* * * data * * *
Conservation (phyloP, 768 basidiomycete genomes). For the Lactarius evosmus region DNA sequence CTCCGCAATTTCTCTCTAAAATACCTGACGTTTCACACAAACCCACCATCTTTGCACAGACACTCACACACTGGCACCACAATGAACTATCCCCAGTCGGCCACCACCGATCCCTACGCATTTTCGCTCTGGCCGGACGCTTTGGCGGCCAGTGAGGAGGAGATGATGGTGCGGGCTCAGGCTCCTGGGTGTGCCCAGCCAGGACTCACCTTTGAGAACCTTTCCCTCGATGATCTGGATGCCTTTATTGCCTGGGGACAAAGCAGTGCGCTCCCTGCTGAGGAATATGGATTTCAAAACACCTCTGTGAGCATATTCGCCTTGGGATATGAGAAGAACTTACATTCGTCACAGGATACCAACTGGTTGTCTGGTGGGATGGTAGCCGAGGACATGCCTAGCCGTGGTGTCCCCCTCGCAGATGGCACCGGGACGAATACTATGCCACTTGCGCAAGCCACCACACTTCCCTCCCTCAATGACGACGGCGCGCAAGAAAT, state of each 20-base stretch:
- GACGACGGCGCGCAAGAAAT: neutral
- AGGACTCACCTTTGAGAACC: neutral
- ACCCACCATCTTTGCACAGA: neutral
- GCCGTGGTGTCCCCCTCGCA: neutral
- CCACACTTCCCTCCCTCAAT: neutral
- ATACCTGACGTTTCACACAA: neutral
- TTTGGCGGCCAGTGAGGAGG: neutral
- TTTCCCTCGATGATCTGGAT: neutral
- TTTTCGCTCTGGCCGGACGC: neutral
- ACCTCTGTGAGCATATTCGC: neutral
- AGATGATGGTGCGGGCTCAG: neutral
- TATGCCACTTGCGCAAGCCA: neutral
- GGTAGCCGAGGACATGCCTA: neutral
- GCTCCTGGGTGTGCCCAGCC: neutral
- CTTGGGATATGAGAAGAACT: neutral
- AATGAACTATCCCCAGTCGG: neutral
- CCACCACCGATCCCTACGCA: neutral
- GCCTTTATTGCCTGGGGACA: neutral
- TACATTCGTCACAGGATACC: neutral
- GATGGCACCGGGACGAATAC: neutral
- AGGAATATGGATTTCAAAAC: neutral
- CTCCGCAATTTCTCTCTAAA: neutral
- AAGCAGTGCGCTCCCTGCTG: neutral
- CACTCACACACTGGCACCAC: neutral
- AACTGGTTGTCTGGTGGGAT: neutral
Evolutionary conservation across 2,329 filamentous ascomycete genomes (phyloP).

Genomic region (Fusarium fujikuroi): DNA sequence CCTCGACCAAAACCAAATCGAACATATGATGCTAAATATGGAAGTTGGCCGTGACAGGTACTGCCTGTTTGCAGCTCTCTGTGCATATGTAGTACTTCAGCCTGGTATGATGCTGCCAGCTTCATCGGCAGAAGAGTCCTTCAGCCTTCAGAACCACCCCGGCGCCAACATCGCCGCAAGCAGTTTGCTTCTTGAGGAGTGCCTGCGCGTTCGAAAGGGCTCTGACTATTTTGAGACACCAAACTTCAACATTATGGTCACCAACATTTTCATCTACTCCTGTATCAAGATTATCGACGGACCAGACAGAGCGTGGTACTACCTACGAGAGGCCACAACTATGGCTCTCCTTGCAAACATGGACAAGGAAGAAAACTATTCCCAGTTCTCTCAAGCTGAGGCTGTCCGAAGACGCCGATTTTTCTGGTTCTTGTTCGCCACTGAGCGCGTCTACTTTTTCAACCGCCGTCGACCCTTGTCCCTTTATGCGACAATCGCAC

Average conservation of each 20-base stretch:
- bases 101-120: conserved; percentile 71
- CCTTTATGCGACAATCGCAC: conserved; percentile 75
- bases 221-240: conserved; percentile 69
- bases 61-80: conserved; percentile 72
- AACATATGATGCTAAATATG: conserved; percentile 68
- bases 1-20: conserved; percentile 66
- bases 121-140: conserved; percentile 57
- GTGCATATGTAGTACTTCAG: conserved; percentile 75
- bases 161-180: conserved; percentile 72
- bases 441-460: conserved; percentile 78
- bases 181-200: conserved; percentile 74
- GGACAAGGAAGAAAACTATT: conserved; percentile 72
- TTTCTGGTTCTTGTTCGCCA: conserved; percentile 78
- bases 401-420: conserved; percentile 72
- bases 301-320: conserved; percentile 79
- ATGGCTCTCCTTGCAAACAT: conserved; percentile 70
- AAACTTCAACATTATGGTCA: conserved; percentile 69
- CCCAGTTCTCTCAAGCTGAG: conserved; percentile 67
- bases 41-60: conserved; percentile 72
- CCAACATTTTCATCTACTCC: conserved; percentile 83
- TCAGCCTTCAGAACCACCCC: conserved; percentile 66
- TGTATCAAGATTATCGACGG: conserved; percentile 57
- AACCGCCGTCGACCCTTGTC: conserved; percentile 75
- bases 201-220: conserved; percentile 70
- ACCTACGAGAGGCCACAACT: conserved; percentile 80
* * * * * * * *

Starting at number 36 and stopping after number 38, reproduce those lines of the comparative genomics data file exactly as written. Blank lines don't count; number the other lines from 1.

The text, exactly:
- bases 121-140: conserved; percentile 57
- GTGCATATGTAGTACTTCAG: conserved; percentile 75
- bases 161-180: conserved; percentile 72